Friday, December 18, 2009

An Interview With Owen Duffy

Owen Duffy’s apocalyptic narrative, “A New Plan,” appears in STORYGLOSSIA 37. Here, Owen discusses tone, characters acting from fear, his recently completed novel manuscript and story collection, and forthcoming stories.

Anne Valente: Where did the premise for this story come from?

Owen Duffy: I had a bad cold last winter and couldn’t sleep one night. I was on some nasty cold meds and that image came to me – of guest workers arriving peaceably, and then suddenly running around with hearts in their hands. The next day, I realized I’d envisioned a story-scape about a lot of things I was thinking, teaching, reading, and feeling at the time.

AV: The tone of this piece is haunting, foreboding, it crawls under the reader's skin. How did you work to achieve the overall mood of the story?

OD: I basically just wrote down what I’d imagined – a stark, grey, invasion-y story. No one had a name or a face. I didn’t try to see things too clearly, and that in itself created its own tone. I think by using a generic narrator and setting, it allowed those frightening elements to remain in the shadows, where they’re scariest.

AV: "A New Plan" feels apocalyptic in its widespread sense of panic for coming change. How does fear underscore the story, and perhaps speak for all forms of impending change?

OD: When I wrote the story, fear of change was a very present idea. I started writing about characters who live and act out the things real people subconsciously think and feel. I thought about their worst fears, their worst actions. I thought about how these characters came to accept their beliefs, the things they might say in private as opposed to in politically correct settings. I really messed with the storytelling – how their universal experience becomes personal/collective. I thought of the dangers of all this and tried to portray it. Looking at it now, I’m horrified by these characters, because in many ways, I know they’re real.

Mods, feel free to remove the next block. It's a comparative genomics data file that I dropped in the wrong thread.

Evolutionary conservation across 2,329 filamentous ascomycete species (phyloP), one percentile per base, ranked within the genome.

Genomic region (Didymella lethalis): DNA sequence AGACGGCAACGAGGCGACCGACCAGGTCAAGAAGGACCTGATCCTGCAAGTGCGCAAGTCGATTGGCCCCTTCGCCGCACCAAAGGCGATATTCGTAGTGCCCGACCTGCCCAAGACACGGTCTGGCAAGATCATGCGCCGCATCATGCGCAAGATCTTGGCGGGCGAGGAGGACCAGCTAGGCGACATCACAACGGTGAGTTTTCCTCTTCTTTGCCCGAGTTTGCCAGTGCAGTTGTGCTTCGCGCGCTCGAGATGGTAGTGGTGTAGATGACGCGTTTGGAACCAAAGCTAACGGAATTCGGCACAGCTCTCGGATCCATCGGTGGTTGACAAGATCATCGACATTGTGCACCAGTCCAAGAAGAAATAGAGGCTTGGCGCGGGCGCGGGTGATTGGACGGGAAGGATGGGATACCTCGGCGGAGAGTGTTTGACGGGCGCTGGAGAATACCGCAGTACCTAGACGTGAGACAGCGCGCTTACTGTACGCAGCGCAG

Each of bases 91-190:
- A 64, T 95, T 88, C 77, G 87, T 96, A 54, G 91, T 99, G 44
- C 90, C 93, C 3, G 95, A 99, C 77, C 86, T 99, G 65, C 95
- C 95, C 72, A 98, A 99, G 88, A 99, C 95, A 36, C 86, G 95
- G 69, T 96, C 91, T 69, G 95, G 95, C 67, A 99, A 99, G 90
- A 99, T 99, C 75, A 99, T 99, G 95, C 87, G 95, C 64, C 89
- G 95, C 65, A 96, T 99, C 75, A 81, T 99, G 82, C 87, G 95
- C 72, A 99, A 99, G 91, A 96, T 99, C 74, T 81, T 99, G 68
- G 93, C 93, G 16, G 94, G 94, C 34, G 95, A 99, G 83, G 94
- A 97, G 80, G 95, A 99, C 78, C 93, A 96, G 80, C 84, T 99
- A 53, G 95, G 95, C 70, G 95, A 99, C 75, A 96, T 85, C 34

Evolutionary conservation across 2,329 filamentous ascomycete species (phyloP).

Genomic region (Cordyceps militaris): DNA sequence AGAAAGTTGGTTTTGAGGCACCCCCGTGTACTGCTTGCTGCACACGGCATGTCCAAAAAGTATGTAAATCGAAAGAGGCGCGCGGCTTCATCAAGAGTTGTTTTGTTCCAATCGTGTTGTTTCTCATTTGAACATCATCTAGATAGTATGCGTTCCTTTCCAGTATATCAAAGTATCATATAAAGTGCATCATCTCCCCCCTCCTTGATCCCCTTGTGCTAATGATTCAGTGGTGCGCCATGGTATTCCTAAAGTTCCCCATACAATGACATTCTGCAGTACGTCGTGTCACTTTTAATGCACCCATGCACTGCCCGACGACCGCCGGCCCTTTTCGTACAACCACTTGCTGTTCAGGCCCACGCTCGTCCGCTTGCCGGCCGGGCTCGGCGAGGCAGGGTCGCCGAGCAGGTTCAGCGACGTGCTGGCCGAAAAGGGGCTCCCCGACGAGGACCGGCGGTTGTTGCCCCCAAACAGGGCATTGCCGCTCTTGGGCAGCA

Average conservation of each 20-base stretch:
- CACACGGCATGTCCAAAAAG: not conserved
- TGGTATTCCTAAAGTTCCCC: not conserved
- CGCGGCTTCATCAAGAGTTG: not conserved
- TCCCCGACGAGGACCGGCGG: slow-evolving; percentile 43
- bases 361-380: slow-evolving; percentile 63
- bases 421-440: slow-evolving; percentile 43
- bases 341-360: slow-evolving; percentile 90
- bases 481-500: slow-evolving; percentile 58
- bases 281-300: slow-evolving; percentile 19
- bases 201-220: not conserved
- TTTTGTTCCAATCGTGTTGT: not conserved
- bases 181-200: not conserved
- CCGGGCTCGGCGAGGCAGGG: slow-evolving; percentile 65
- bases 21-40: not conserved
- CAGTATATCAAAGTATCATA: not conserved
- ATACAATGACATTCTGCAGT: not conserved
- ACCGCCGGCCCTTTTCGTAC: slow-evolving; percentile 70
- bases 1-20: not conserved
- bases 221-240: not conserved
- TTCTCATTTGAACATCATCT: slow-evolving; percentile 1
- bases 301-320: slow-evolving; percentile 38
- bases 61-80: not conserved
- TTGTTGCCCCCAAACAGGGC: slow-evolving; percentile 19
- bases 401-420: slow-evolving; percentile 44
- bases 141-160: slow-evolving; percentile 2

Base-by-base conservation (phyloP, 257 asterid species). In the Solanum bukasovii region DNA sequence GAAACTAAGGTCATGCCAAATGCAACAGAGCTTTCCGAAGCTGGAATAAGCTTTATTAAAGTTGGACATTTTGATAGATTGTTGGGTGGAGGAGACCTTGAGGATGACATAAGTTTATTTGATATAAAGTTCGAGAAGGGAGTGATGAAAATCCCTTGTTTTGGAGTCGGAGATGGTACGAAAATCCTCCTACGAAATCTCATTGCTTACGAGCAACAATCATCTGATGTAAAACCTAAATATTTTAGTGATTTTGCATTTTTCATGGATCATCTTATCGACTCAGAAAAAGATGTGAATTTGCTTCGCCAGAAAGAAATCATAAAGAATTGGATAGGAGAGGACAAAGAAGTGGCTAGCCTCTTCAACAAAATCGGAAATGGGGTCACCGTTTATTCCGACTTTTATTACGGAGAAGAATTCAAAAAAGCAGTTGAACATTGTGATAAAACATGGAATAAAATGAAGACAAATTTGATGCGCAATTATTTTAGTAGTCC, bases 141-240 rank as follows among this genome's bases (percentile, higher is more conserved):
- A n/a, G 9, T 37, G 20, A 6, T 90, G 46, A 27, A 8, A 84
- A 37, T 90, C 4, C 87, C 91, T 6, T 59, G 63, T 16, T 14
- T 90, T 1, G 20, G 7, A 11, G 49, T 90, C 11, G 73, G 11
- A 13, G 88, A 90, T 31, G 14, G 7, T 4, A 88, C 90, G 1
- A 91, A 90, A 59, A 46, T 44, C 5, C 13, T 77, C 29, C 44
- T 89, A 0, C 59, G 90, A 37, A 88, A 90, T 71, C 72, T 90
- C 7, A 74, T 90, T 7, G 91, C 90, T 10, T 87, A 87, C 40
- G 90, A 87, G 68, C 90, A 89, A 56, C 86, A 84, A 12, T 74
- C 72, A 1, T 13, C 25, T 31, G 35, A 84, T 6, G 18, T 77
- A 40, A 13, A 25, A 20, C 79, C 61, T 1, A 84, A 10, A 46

AV: You have recently completed a novel manuscript and a collection of short stories. Can you talk a little about both projects?

OD: The novel is tentatively entitled Artichoke Queen. It’s a character driven success/tragedy, set in California and Mexico in the early 1950’s, focusing on a beautiful, competitive woman. Sordid love triangles, seedy beauty contests, amateur car racing, and lots of hard knocks. It’s the most fun I’ve ever had writing. The story collection is entitled The Electrical Age; themed by characters struggling to achieve love, success, dignity - and not sure they ever will.

AV: What are you currently working on? Any forthcoming stories we can point readers to?

OD: I’m currently editing a story, “Ultralight” – about an amateur pilot who goes missing in the ocean and his girlfriend’s lurid coping mechanisms. I do have a story, “Skinner Lake” coming out in the Winter 2010 Passages North. It’s a dense, textured story about a dying man trying to bribe his daughter into forgiving him for his misdeeds.

Owen Duffy holds an MFA from Rutgers University-Newark. His work has appeared in New Delta Review and is forthcoming in Passages North. He runs a small guitar based business and lives in Charleston, SC. He's completed a novel manuscript and is finishing his collection of stories. You can reach him at ocduff (at)

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